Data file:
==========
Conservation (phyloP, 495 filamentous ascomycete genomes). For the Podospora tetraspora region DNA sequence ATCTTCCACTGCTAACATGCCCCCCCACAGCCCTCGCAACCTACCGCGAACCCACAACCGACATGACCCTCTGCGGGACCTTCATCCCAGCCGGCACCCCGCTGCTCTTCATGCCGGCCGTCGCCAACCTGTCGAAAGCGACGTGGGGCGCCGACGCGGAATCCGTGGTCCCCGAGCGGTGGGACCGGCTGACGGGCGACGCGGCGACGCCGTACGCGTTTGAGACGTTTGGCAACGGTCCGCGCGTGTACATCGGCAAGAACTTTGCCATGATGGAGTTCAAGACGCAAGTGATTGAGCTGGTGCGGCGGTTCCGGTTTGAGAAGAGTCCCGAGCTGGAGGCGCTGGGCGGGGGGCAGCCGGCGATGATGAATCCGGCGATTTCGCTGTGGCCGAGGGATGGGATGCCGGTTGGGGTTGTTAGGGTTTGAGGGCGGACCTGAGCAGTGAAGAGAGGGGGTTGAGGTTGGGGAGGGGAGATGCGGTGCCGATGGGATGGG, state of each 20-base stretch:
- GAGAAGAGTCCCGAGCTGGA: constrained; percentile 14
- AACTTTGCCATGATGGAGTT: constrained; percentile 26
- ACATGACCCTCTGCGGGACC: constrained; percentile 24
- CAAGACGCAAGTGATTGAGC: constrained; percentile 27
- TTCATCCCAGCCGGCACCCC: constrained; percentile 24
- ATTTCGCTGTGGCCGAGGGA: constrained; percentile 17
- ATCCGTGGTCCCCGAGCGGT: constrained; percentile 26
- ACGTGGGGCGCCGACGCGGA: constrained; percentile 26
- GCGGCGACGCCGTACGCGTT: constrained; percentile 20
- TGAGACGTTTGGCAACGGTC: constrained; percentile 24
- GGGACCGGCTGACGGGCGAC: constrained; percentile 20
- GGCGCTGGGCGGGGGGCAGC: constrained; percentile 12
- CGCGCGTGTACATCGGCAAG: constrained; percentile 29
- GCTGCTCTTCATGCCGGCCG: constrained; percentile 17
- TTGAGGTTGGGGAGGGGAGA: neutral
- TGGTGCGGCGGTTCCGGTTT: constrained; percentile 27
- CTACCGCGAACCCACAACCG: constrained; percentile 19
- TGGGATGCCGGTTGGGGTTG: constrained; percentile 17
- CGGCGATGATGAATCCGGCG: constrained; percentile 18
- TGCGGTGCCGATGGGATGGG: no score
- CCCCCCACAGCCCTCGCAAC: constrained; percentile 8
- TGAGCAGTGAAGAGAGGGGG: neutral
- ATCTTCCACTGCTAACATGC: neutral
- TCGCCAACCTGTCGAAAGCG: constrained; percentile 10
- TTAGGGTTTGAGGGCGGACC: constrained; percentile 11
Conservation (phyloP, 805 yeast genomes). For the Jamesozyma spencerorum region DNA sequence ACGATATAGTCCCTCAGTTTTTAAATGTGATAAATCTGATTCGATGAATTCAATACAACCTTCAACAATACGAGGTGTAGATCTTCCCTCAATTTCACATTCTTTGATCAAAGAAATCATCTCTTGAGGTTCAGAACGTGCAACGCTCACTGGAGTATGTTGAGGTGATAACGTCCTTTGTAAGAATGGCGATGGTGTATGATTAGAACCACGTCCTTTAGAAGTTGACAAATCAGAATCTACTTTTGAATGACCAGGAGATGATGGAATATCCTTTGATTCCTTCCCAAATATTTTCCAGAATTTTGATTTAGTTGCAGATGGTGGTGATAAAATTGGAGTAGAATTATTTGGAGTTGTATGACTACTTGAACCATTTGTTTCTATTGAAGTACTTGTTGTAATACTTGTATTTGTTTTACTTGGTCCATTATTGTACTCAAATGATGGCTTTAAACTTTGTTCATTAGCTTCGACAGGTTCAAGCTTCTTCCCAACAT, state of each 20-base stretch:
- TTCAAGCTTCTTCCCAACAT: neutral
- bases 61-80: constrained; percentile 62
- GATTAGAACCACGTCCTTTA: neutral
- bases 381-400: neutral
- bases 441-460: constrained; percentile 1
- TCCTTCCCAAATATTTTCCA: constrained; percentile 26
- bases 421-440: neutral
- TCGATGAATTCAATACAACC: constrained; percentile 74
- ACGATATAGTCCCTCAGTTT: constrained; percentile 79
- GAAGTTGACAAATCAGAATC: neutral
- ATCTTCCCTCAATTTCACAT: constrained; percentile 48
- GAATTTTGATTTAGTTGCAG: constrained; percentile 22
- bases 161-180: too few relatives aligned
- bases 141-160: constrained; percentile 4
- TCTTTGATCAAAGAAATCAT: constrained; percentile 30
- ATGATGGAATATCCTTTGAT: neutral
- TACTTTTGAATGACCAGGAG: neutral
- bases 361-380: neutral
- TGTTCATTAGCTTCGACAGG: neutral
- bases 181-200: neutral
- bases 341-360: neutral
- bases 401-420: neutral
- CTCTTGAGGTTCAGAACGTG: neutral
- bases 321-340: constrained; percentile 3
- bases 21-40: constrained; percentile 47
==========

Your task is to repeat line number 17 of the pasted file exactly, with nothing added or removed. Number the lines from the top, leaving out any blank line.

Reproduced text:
- TGGTGCGGCGGTTCCGGTTT: constrained; percentile 27